Nick Francis
Nick Francis
3 min read

Depression, we never talked about it or if it was brought up it would be brushed off as nothing. I almost didn’t write about this. It wasn’t that I didn’t want to, it’s just that I always had ongoing issues talking about that word. “Depression”. I believe others have the same feeling when it’s brought up in conversation. So why not use this opportunity to address it? A lot of us in our community have experienced that feeling, some more than others, in turn leading to dire consequences.

In many cases, mental illness and being LGBTQAI+ go hand in hand. Our young LGBTQAI+ generations are four times more likely to kill themselves than heterosexuals. I have come to know, witnessing it in my own pacific family that more than half of transgender brothers and sisters’ suffer from depression or anxiety. It is a difficult point to make, but it is what our community struggles with.

I have experienced both sides of the culture divided on how the LGBTQAI+ community were viewed and treated in the past, and also in today’s society. I know first-hand how alone you can feel when you’re growing up in two different cultures, with different perspectives on the subject of LGBTQAI+.


Even between my gay friends and I, we have a common understanding that we have probably all been a victim in the same way, shape or form to feel like we were inadequate from our own community, friends and family. We rarely acknowledge this issue even within the safety of our friendships. We don’t realise the full effect this has on our self-worth.

Nick Francis

Being raised in the islands at a young age, I was free to act in the mannerisms others considered similar to a girl, a word used to describe me would be “Fafafenie.” It was light-hearted at the time and I didn’t take notice of it as it didn’t have much effect on me. It gave me the freedom to be myself.

I noticed as I got older that my circle of friends and I weren’t quite the same. I wasn’t much of a sports player and wasn’t like the rest of the boys wanting to play ruby in every free moment of the day. I knew I was different but I didn’t want others to see it. I spent most of my life trying my best to hide behind excuses and girls, trying to convince myself to be more like them. In my mind, I was fighting a battle of always keeping a smile on my face that wasn’t real, and I was always losing.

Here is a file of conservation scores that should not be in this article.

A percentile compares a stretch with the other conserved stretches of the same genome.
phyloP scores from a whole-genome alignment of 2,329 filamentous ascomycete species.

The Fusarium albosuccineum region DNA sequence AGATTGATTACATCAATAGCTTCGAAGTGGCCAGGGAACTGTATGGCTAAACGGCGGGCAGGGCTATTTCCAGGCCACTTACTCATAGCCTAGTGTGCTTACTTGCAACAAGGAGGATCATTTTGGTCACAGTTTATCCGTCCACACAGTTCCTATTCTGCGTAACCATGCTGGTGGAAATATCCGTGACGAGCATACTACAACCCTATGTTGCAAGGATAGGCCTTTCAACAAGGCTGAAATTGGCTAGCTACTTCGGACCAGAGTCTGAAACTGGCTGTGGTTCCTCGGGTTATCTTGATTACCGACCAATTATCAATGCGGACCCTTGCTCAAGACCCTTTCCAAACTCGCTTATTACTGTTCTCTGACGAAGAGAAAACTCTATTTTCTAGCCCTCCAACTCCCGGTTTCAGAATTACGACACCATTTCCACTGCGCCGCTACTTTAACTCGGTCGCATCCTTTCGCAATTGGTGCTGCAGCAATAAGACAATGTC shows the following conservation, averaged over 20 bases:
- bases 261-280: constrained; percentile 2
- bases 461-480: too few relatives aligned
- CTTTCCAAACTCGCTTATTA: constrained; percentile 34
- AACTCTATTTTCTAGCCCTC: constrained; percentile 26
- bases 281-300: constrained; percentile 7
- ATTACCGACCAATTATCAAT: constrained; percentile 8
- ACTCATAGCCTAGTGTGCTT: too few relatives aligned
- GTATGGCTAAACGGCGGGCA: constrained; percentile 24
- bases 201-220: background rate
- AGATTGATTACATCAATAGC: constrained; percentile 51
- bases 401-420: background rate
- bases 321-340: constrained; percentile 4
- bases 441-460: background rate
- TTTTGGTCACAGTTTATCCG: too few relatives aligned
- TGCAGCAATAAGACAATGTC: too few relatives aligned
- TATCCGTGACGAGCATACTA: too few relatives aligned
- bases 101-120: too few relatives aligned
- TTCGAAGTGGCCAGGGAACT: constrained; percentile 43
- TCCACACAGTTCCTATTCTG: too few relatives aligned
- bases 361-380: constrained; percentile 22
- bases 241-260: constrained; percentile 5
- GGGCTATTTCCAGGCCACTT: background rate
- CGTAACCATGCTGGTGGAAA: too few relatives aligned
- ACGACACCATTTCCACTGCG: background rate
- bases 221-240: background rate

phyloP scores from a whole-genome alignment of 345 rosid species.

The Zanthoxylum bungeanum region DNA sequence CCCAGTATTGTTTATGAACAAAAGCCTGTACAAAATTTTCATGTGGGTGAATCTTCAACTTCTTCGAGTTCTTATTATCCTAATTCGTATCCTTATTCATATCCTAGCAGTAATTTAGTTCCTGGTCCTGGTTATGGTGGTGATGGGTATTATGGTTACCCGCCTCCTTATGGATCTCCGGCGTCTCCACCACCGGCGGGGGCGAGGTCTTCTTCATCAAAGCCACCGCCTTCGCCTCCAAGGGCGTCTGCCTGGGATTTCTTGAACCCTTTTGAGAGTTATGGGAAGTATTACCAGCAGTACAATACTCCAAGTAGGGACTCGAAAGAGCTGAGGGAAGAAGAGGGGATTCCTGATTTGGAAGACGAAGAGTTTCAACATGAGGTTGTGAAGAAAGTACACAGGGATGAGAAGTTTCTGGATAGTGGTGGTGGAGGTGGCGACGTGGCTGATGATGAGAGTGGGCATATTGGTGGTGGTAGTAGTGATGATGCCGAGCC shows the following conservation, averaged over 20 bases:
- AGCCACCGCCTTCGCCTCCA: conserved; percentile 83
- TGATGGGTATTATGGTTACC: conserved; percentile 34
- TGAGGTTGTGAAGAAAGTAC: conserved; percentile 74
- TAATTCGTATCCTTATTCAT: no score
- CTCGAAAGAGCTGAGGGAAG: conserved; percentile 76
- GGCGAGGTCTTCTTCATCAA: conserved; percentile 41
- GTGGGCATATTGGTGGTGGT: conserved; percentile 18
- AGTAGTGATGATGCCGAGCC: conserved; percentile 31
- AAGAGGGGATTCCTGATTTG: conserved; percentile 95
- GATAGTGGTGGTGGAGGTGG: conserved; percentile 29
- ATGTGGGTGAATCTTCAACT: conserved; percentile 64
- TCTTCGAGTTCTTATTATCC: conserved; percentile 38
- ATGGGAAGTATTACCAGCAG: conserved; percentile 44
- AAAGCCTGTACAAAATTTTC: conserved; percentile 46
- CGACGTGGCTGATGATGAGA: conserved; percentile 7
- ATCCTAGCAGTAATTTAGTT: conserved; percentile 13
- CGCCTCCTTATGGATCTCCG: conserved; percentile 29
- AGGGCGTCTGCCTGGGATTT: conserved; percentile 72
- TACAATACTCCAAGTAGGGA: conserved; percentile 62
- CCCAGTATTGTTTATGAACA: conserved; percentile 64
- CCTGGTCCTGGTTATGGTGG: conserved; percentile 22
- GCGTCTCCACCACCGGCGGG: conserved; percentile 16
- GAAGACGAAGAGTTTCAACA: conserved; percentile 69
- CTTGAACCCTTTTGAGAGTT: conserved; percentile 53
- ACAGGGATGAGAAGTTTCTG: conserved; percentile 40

I began to question what I had done wrong in my younger years and also question if was born the wrong gender. I went on a downward spiral feeling lost and confused, and more alone than anything else being so far away in the farmlands. My saving grace was finding people that understood me and supported me; a safe place where I could grow into my own person. I used outlets like social media to share my story and connect with like-minded people. It helped me make connections, strong friendships and relationships.

Fast forward 19 years later, now in my late 20s, I have grown into a man that has learnt many things. Indeed, the word “depression” still has a bite to it, in the same way the word “gay” did when I first had the courage to say it to someone else in reference to myself.

Talking about depression is reaching out to people in our community and having the hard conversations. I have experienced this first hand, and with the support of others, I have found ways of working through my own battles with depression. It’s important we tell our stories.

If you are LGBTQAI+ and you suffer from depression of any kind or mental illness, accept it as you would accept your sexuality or gender identity. Speak up about it and share your story, your ideas and thoughts are always valid and valued. After all, our community is known to be fighters and we should not be afraid to show our scars.

If we can’t learn from our past we are doomed to repeat it in the future.

Last Updated on Feb 2, 2019

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